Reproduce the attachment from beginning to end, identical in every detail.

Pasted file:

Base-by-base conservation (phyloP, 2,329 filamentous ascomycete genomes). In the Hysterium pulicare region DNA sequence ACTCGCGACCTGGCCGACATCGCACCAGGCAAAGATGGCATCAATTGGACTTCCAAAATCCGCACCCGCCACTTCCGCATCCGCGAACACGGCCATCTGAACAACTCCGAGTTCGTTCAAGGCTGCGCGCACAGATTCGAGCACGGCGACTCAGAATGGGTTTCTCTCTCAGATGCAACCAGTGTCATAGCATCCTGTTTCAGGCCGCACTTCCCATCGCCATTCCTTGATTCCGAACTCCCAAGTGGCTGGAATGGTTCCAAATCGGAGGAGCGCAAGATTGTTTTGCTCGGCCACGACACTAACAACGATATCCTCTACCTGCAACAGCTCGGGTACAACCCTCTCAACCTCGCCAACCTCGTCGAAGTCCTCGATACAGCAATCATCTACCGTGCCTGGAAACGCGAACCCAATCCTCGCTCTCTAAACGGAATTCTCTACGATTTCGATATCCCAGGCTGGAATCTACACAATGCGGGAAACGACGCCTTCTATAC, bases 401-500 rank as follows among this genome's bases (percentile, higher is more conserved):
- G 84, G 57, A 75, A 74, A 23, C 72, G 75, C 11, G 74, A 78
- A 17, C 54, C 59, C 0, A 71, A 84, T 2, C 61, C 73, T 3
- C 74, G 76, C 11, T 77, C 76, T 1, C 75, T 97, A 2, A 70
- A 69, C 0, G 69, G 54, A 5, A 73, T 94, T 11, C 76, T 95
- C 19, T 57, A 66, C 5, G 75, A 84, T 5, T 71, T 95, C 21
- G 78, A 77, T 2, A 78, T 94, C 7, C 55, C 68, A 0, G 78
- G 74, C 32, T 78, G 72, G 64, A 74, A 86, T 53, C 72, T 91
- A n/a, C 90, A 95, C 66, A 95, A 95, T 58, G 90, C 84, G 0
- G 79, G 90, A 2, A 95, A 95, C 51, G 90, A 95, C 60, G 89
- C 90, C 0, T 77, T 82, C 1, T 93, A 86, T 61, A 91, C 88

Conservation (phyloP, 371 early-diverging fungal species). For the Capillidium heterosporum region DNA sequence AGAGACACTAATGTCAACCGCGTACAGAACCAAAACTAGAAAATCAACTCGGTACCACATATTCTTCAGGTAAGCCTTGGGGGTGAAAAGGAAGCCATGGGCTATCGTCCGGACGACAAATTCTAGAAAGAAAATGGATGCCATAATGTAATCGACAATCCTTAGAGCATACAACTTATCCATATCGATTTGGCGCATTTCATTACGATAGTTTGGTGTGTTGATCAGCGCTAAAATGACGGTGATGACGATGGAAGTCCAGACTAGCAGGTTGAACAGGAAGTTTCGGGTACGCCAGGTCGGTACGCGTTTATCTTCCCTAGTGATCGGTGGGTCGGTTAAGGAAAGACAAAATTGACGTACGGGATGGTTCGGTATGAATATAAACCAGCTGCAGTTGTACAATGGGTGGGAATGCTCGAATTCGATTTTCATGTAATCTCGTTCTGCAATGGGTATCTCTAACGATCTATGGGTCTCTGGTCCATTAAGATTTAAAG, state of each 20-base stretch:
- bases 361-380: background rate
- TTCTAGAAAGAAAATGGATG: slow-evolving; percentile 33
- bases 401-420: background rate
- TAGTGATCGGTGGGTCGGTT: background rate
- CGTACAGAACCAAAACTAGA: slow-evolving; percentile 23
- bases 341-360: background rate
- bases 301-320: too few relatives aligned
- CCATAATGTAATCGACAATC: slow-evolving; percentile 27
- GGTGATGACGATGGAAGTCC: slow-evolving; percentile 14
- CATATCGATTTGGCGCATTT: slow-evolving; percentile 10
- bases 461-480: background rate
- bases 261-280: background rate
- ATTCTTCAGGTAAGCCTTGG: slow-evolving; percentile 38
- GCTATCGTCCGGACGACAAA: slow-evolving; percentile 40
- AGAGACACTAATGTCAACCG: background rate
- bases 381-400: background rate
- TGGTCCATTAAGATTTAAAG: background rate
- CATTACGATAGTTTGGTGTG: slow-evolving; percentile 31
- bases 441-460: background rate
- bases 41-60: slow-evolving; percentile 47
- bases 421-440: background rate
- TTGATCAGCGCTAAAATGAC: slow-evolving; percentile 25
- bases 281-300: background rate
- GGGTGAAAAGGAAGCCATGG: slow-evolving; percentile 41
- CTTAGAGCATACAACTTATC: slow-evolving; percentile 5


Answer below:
Base-by-base conservation (phyloP, 2,329 filamentous ascomycete genomes). In the Hysterium pulicare region DNA sequence ACTCGCGACCTGGCCGACATCGCACCAGGCAAAGATGGCATCAATTGGACTTCCAAAATCCGCACCCGCCACTTCCGCATCCGCGAACACGGCCATCTGAACAACTCCGAGTTCGTTCAAGGCTGCGCGCACAGATTCGAGCACGGCGACTCAGAATGGGTTTCTCTCTCAGATGCAACCAGTGTCATAGCATCCTGTTTCAGGCCGCACTTCCCATCGCCATTCCTTGATTCCGAACTCCCAAGTGGCTGGAATGGTTCCAAATCGGAGGAGCGCAAGATTGTTTTGCTCGGCCACGACACTAACAACGATATCCTCTACCTGCAACAGCTCGGGTACAACCCTCTCAACCTCGCCAACCTCGTCGAAGTCCTCGATACAGCAATCATCTACCGTGCCTGGAAACGCGAACCCAATCCTCGCTCTCTAAACGGAATTCTCTACGATTTCGATATCCCAGGCTGGAATCTACACAATGCGGGAAACGACGCCTTCTATAC, bases 401-500 rank as follows among this genome's bases (percentile, higher is more conserved):
- G 84, G 57, A 75, A 74, A 23, C 72, G 75, C 11, G 74, A 78
- A 17, C 54, C 59, C 0, A 71, A 84, T 2, C 61, C 73, T 3
- C 74, G 76, C 11, T 77, C 76, T 1, C 75, T 97, A 2, A 70
- A 69, C 0, G 69, G 54, A 5, A 73, T 94, T 11, C 76, T 95
- C 19, T 57, A 66, C 5, G 75, A 84, T 5, T 71, T 95, C 21
- G 78, A 77, T 2, A 78, T 94, C 7, C 55, C 68, A 0, G 78
- G 74, C 32, T 78, G 72, G 64, A 74, A 86, T 53, C 72, T 91
- A n/a, C 90, A 95, C 66, A 95, A 95, T 58, G 90, C 84, G 0
- G 79, G 90, A 2, A 95, A 95, C 51, G 90, A 95, C 60, G 89
- C 90, C 0, T 77, T 82, C 1, T 93, A 86, T 61, A 91, C 88

Conservation (phyloP, 371 early-diverging fungal species). For the Capillidium heterosporum region DNA sequence AGAGACACTAATGTCAACCGCGTACAGAACCAAAACTAGAAAATCAACTCGGTACCACATATTCTTCAGGTAAGCCTTGGGGGTGAAAAGGAAGCCATGGGCTATCGTCCGGACGACAAATTCTAGAAAGAAAATGGATGCCATAATGTAATCGACAATCCTTAGAGCATACAACTTATCCATATCGATTTGGCGCATTTCATTACGATAGTTTGGTGTGTTGATCAGCGCTAAAATGACGGTGATGACGATGGAAGTCCAGACTAGCAGGTTGAACAGGAAGTTTCGGGTACGCCAGGTCGGTACGCGTTTATCTTCCCTAGTGATCGGTGGGTCGGTTAAGGAAAGACAAAATTGACGTACGGGATGGTTCGGTATGAATATAAACCAGCTGCAGTTGTACAATGGGTGGGAATGCTCGAATTCGATTTTCATGTAATCTCGTTCTGCAATGGGTATCTCTAACGATCTATGGGTCTCTGGTCCATTAAGATTTAAAG, state of each 20-base stretch:
- bases 361-380: background rate
- TTCTAGAAAGAAAATGGATG: slow-evolving; percentile 33
- bases 401-420: background rate
- TAGTGATCGGTGGGTCGGTT: background rate
- CGTACAGAACCAAAACTAGA: slow-evolving; percentile 23
- bases 341-360: background rate
- bases 301-320: too few relatives aligned
- CCATAATGTAATCGACAATC: slow-evolving; percentile 27
- GGTGATGACGATGGAAGTCC: slow-evolving; percentile 14
- CATATCGATTTGGCGCATTT: slow-evolving; percentile 10
- bases 461-480: background rate
- bases 261-280: background rate
- ATTCTTCAGGTAAGCCTTGG: slow-evolving; percentile 38
- GCTATCGTCCGGACGACAAA: slow-evolving; percentile 40
- AGAGACACTAATGTCAACCG: background rate
- bases 381-400: background rate
- TGGTCCATTAAGATTTAAAG: background rate
- CATTACGATAGTTTGGTGTG: slow-evolving; percentile 31
- bases 441-460: background rate
- bases 41-60: slow-evolving; percentile 47
- bases 421-440: background rate
- TTGATCAGCGCTAAAATGAC: slow-evolving; percentile 25
- bases 281-300: background rate
- GGGTGAAAAGGAAGCCATGG: slow-evolving; percentile 41
- CTTAGAGCATACAACTTATC: slow-evolving; percentile 5